Master of Commerce is a postgraduate
Masters Degree focusing on commerce-, accounting-, management- and
economics-related subjects. Like the undergraduate Bachelor of Commerce, the
degree is offered in Commonwealths nations.
Structure The Master of Commerce typically
requires two years of full-time study. The curriculum is usually concentrated
on one subject area — such as accounting, actuarial science, business
management, corporate governance, human resource management, economics,
statistics, finance, marketing or supply chain management — and emphasizes
underlying theory. Relatedly, programs usually include a thesis component,[1]
and may be exclusively research based.[2][3][4]
Given this structure, the MCom differs from other business and management
degrees: Its concentration on one area distinguishes it from generalist
degrees, such as the MBA. Some universities offer the MCom in general
management, [5] although this is more similar to the Master of Management than
to the MBA; [6] see also Master of Business. As compared to specialised
Professional degrees – such as the Master of Science in Finance or Master
of Accounting – the MCom places more emphasis on theory, [7] although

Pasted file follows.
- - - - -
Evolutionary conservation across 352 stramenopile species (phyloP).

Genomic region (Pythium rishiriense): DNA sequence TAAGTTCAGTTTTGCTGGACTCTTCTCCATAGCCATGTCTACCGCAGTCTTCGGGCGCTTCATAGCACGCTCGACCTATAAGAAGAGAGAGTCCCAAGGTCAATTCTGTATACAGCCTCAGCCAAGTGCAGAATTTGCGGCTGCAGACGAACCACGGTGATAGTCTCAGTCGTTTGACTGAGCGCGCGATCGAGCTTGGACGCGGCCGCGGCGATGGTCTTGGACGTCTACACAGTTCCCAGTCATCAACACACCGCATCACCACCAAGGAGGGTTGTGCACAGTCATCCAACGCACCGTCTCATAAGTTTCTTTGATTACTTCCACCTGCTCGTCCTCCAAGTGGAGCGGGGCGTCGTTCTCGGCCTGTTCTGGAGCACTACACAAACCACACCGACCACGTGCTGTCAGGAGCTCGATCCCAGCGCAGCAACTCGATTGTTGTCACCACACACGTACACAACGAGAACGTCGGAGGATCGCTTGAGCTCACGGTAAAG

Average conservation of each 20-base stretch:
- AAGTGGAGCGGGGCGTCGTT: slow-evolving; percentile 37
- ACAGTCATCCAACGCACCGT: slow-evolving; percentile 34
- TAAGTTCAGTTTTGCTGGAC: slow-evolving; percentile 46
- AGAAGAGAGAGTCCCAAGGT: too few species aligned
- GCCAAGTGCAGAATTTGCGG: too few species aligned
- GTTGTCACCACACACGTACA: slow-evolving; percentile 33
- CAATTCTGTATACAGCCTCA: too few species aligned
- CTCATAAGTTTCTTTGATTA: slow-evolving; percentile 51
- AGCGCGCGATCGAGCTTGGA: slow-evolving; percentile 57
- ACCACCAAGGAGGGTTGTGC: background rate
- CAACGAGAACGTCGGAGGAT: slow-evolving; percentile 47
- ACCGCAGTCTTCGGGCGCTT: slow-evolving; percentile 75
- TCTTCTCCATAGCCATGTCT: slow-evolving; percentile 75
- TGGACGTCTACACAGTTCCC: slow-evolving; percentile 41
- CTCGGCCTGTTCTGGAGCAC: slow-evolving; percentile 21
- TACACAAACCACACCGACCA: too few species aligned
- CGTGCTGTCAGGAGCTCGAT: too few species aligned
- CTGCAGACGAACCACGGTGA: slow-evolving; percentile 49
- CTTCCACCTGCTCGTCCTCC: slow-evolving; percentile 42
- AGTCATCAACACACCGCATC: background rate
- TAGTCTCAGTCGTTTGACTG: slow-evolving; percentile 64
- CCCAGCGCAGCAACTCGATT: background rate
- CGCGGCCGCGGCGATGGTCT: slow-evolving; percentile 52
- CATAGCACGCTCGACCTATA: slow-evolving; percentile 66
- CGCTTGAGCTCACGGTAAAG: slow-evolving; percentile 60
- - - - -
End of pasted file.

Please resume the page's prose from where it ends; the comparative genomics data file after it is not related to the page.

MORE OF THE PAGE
sometimes less on practice; generally, though, there is a close correspondence
between these degrees and the related MCom; see also Master of Science in
Management. Programs are sometimes structured such
that graduates are eligible for membership of various professional
bodies or institutes.[8][9][10] In some cases, the institutional qualification
program itself, may, in fact, be offered as an MCom degree
Admission to the MCom is usually on the basis of an existing Bachelor’s, or
similar compatible degree, generally the Bachelor of Commerce; often, an “Honours
degree” will be required. Depending on the degree focus, a related
undergraduate major and / or a fairly strong quantitative background may also
be a prerequisite. Some MCom programs admit students from non-business
backgrounds such as liberal arts, engineering, or the sciences – these
programs usually require that students complete a bridging course, [12] or
undertake an extended program.[13] Post graduation
Based on specialisation, MCom graduates are typically employed in fields related
to their degree foci, such as financial services, marketing and project
management; graduates also often work in general management and business
consulting [14]. The MCom includes a research component
and thus provides access to a doctorate; progressing from the MCom, a student can
pursue a Doctor of Commerce, Doctor of Business Administration, or a Doctor of
Philosophy degree program. See also
Bachelor of Commerce Doctor of Commerce
Master of Management Master of Science in Management
Master of Business Business school
Business education#Postgraduate education
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